“As Sarah Brayer welcomed us into a dark room with glowing images dancing before us,” recalls Santa Fe artist Gail Rieke of a recent visit to Kyoto, “I saw elusive dream images of light emanating from the darkness. I experienced entering a cosmological vastness beyond space and time. It was truly a moment of awe.”
Thirty years ago, fresh out of art school, Sarah Brayer set off from her native Rochester, N.Y., on a travel adventure with “wanderlust, a backpack, and a one-way plane ticket in hand.” But it was her fascination with “the design and color gradations of Japanese prints,” and the stark elegance of Raku-style ceramics that steered her to Japan. What started as an intention to spend one year in Kyoto developed into a rich, life-long journey through the realm of washi, Japanese handmade mulberry and daphne fiber paper.
It was the soft texture and edges of washi that first drew Sarah’s interest to the medium. Then, while visiting paper studio Dieu Donne in New York’s Soho district, she had an enlightening thought: “Why make plain sheets [of washi paper] when I could ‘paint’ with pulp and create images?’” The answer to her question would eventually define her career course for the next three decades.
After getting some paper-making experience at Dieu Donne, Sarah returned to Japan and searched for a place to experiment with poured paper images. Her search led her to Imadate, an 800-year old traditional paper-making center in Fukui, west of Kyoto. “I’ve been working at Dieu Donne and Taki Paper [a small washi fusuma production studio] in Imadate ever since.”
Prior to washi, Brayer worked primarily in printmaking, including a successful series of bath-related prints. Washi allowed her to greatly expand the size of her works. “One-by- two-meter sheets are standard [for fusuma doors], so I did some life-size flying nudes, which expressed the joy I felt in trying a new medium. From there I moved into landscape.”
Sarah has many techniques she developed in response to what she wanted to express in the medium. She took good advantage of the fact that washi lends itself well to layering. This allowed her to create images that added depth and subtlety to washi’s already beautiful surface texture. The result was works made entirely of daphne and mulberry fibers with the feel of paintings.
After mastering the multi-layering of numerous separately created layers, the always self-challenging artist pushed this process to create “more-abstract imagery,…using the medium for ‘action painting.’” Prepared with four or five large vats of different colored pigmented pulp, she began each work by creating a base sheet upon which successive layers would be laid. “I would then take the energy of whatever arose creatively [inside of me] at that moment — maybe an upward stroke — and pour in perhaps the red pulp, then tip the screen, pour over it, and jostle it around until an image emerged from the combination of movement and intent.”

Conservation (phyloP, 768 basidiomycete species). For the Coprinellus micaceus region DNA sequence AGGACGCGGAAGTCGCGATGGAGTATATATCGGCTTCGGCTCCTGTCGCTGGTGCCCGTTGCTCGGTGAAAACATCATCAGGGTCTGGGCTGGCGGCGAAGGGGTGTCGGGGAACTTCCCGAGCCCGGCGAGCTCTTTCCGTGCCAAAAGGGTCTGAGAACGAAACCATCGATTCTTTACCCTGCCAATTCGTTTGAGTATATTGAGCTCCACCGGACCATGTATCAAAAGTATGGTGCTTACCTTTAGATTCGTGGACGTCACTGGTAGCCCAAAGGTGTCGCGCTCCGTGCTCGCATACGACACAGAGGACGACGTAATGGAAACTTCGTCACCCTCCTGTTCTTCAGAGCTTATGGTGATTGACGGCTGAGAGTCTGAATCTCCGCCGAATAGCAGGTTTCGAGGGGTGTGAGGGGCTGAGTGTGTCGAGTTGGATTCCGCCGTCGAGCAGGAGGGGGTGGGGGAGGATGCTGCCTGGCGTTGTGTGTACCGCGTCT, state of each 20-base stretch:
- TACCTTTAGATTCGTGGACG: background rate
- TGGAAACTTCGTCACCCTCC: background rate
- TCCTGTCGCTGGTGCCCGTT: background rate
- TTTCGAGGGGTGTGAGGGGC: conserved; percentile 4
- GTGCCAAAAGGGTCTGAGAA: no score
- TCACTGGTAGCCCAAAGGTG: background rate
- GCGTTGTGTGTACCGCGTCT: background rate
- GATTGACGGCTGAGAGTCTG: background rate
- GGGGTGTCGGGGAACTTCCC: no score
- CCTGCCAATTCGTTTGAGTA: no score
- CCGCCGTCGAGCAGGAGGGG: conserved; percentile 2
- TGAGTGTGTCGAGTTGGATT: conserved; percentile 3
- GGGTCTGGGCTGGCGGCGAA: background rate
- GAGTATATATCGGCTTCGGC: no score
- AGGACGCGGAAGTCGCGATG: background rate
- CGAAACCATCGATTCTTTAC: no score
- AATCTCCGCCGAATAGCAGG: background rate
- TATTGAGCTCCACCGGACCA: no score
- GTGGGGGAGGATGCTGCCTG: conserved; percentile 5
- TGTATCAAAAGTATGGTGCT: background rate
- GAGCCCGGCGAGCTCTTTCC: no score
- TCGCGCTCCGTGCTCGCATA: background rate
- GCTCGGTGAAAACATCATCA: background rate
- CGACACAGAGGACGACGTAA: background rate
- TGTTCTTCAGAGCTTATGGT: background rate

In her work, Sarah honors the natural properties of washi that make this medium so special: the texture, feathery edges and the freedom it allows to combine even strong contrasting colors on separate layers that are combined together into one coherent piece. Dealing with the actual weight of the pulp presents challenges when trying to control the outcome, so she often has two or three helpers who assist her in manipulating the screens. The pouring she does herself. Another difficultly Sarah faces comes from the fact that the color of the pulp changes after it dries, so it takes much experience to predict the finished shade, so that the dry finished work turns out the way she had intended.
A major point in her career came when she set up a studio in what had been an obi weaving workshop (1988). Then, later that year, she produced her first solo show at the Museum of Modern Art in Shiga Prefecture.
Sarah’s early work was more representational than her current, abstract works. The cityscape of Kyoto has long been one of her familiar themes as has bathhouse nudes and small children with umbrellas. Throughout her career, Sarah has always been very much moved by light and how it affects the subtly of what we see. Her evolution into the abstract may have resulted from her ardent meditation practice. So, beyond being inspired by the visual work, she now describes her process as working “more from a kind of inner vocabulary that I’ve developed over many years of looking at my surroundings. The pace of the work and rhythm [with washi] allow me to work in a stream of consciousness. The images are literally ‘pouring out,’ and I am not always conscious of where they are coming from.”
Sarah’s most recent passion is her Luminosity series, where she infuses the washi pulp with photo-luminescent pigments before pouring the layers that combine to form a work. When these images are exposed to light, the pigments react with a sustained glow, lasting for several hours. The work, then, appears very different in a well lit room than in a darkened room. Sarah has been showing this new series at evening events, and the reaction to this unique concept has been very enthusiastic. Her largest luminescent piece, Oceanic Moon has been collected by the Herbert F. Johnson Museum at Cornell University, and will be exhibited for the first time in 2013.
When asked what is next in Sarah’s creative plans, the artist pauses, smiles and quietly answers, “I look forward to further adventures in the unknown. I envision putting together a luminescent tea house someday, or creating a phosphorescent installation in a sacred space, somewhere in Asia. Maybe at a Bhutanese Zhong (temple)?”